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9533: Old but useful list of books on Haitian history
>From Bob Corbett
I was going through some old files today and came across this
old list. I have no time now to update it, but I thought I'd
share it with you. If any note missing items, and particularly
contemporary works, I'd love to hear and I can note them now and
add them later when I have more time.
There has been some call for what history books are
available about Haiti. The answer is almost none are
actually available. Most are out of print and very
difficult to find. Below is a list of books which have been
written about Haiti and some comments on some of them
This list is in no way exhaustive. I'm just sitting in front of many of
my books and selecting some which I think are most noteworthy.
P.S. Virtually all the books and articles mentioned below
are in my library.
One more note: I am going to skip the books which are
primarily on the colonial period and the Haitian Revolution.
As one person posted, these books are available and in many
libraries. It is the history of later periods that is not
Baur, John Edward. "Faustin Soulouque, Emperor of Haiti:
His Character and His Reign." Americas 6 (1949):
p. 131-166. Focus on the rule of Soulouque.
Balch, Emily Greene, ed. OCCUPIED HAITI. New York: Writers, 1927 An
excellent book of essays by various authors, mainly unfavorable
toward the US Occupation.
Bausman, Frederic, et al. THE SEIZURE OF HAITI BY THE
UNITED STATES. New York: Foreign Policy Assoc.
A huge work with lots of documentation. An important
work on the first occupation.
Bellegarde-Smith. HAITI: THE BREACHED CITADEL. Boulder
Colo. Westview, 1990.
See the review I posted yesterday on this newsgroup.
Chandler, John. BRIEF NOTICES OF HAYTI: WITH ITS CONDITIONS, RESOURCES
AND PROSPECTS. London: War 1842.
Sort of interesting eye witness account. Not too accurate, but
Davis, H.P. BLACK DEMOCRACY: THE STORY OF HAITI. Rev. ed.
New York: Biblo and Tanner, 1936.
This is my second favorite history, after Heinl and Heinl. It
is a solid history with some great charts and lists in the back.
Diederich, Bernard and Al Burt. PAPA DOC: THE TRUTH ABOUT
HAITI TODAY. New York: McGraw Hill, 1969.
Also known as PAPA DOC AND THE TONTON MACOUTE.
A journalistic, but very very useful account of the
horrors of Papa Doc's early years.
I do have a few copies of this for sale too.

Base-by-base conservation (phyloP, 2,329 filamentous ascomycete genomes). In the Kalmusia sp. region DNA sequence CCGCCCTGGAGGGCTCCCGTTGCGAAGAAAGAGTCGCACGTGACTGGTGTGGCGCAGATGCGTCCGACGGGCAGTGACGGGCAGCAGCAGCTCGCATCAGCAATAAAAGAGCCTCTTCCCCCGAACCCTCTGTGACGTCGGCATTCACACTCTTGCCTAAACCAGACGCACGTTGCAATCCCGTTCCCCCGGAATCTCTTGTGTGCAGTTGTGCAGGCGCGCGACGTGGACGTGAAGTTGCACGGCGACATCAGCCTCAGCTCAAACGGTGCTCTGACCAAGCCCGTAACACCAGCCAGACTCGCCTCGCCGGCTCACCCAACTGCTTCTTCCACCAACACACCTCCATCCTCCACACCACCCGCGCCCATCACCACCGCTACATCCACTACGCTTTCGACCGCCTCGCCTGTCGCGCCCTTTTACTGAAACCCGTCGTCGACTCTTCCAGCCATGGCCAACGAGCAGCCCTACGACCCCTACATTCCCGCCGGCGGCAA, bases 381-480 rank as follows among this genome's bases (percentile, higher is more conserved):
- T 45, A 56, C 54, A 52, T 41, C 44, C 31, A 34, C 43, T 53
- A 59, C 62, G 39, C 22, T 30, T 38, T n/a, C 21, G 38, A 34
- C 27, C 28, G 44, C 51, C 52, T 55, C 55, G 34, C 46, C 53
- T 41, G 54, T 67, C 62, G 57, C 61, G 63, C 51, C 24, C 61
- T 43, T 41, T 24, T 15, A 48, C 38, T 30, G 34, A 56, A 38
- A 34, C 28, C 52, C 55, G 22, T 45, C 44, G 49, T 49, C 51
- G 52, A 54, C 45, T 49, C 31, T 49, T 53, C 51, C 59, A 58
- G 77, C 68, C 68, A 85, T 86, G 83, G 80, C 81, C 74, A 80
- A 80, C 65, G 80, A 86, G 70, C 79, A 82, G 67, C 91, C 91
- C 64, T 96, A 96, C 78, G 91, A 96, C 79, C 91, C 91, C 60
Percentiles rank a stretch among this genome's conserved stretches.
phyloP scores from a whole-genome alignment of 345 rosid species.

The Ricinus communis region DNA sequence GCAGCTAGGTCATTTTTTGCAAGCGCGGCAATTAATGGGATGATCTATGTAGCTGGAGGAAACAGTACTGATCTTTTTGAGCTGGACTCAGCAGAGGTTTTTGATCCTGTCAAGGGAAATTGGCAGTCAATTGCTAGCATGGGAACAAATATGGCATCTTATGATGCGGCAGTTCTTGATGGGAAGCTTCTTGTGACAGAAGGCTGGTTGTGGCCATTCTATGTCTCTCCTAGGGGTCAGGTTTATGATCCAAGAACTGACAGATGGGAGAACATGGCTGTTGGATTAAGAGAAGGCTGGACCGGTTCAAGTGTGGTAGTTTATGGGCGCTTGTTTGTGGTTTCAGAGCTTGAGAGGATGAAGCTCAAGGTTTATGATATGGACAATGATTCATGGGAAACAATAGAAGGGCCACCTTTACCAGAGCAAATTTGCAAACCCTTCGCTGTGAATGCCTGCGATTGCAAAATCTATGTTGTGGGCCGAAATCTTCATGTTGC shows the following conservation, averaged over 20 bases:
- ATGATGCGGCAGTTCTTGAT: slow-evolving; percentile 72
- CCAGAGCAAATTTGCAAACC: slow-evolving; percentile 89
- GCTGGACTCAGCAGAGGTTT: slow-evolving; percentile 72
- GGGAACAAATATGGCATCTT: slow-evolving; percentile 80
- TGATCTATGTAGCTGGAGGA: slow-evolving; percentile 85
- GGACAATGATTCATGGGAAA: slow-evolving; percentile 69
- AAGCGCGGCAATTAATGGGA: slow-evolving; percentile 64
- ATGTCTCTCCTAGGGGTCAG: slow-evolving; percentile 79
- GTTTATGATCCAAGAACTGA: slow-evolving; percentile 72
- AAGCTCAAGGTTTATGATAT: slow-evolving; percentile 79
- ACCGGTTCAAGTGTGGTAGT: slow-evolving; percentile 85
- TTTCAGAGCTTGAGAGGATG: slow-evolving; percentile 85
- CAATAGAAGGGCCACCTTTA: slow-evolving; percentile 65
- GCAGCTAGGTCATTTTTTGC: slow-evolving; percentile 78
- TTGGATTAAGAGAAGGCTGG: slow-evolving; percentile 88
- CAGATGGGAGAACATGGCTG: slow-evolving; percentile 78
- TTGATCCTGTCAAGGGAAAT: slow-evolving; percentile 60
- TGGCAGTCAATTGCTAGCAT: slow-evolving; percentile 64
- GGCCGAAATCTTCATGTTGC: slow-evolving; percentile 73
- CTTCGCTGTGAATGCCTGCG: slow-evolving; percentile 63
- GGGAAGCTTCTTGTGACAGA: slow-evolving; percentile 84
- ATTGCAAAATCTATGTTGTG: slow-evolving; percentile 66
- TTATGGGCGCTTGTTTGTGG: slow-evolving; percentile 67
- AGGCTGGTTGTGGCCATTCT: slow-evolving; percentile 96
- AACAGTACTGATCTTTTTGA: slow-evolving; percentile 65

Dorsinville, Max H. "Haiti and Its Institutions: From
Colonial Times to 1957" In THE HAITIAN POTENTIAL:
RESEARCH AND RESOURCES OF HAITI. [See Rubin et al, below)
Ferguson, James. PAPA DOC, BABY DOC: HAITI AND THE
DUVALIERS. Oxford, Eng. Basil Blackwell. 1987.
A good and useful book.
Greene, Graham. THE COMEDIANS. A novel which really
conveys the darkness of the Papa Doc period. This
book got Greene banned for life from Haiti.
I do have copies of this novel for sale, both in
paper and hard bound.
Healy, David. GUNBOAT DIPLOMACY IN THE WILSON ERA: THE
U.S. NAVY IN HAITI, 1915-1916. Madison: U. Of Wisc.
This is a fascinating account of the first year of the
first occupation. Healy puts forward the thesis that
Admiral Caperton was virtually abandoned by Washington,
and that in large measure the invasion and early occupation
was his own doing, assuming he was doing the
will of Washington.
Heinl, Robert Debs, Jr. and Nancy Gordon Heinl. WRITTEN
IN BLOOD: THE STORY OF THE HAITIAN PEOPLE, 1492-1971.
Boston: Houghton Mifflin, 1978.
This is certainly THE best history of Haiti ever written in
English. Like others I have urged Nancy
Heinl to bring the book out in a reprint, and while
she is certainly willing she has not found a publisher
willing to publish this huge volume.
Heinl, Robert Debs, Jr. "Are We Ready to Intervene in Haiti?" Reporter
34, no. 11 (1966) 26-28.
Interesting. Some in the US were contemplating an
invasion and occupation in 1966!
Laguerre, Michel S. VOODOO AND POLITICS IN HAITI. NY:
St. Martin's, 1989.
See the review of this book I recently posted on this